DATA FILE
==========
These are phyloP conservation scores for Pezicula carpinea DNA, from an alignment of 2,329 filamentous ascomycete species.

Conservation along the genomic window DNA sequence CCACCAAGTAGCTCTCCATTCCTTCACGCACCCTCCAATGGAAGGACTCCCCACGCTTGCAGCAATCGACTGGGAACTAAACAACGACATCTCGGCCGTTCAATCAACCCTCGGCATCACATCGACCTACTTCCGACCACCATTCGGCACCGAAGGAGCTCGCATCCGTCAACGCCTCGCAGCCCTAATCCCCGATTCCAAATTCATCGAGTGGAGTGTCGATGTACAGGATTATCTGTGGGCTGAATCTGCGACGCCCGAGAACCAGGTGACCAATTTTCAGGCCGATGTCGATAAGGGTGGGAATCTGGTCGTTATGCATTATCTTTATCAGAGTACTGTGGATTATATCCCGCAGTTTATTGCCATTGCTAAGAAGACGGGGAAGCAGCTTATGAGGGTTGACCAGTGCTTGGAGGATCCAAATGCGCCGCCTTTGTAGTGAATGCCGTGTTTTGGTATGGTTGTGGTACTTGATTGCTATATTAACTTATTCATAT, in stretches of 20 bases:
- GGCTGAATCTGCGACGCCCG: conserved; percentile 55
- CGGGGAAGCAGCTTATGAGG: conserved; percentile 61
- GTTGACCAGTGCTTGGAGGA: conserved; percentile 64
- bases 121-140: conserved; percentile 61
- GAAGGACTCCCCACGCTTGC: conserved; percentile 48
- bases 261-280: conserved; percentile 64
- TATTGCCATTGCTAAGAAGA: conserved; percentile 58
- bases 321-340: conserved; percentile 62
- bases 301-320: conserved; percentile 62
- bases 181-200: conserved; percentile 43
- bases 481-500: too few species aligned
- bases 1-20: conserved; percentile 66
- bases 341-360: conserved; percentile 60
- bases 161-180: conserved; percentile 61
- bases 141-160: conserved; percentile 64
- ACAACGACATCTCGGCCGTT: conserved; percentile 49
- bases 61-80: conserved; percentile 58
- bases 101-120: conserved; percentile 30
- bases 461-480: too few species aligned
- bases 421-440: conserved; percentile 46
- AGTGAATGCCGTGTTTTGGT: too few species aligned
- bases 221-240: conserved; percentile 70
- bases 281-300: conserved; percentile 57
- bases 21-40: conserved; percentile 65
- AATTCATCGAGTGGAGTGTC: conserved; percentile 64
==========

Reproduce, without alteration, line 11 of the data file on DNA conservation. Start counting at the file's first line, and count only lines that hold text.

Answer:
- bases 301-320: conserved; percentile 62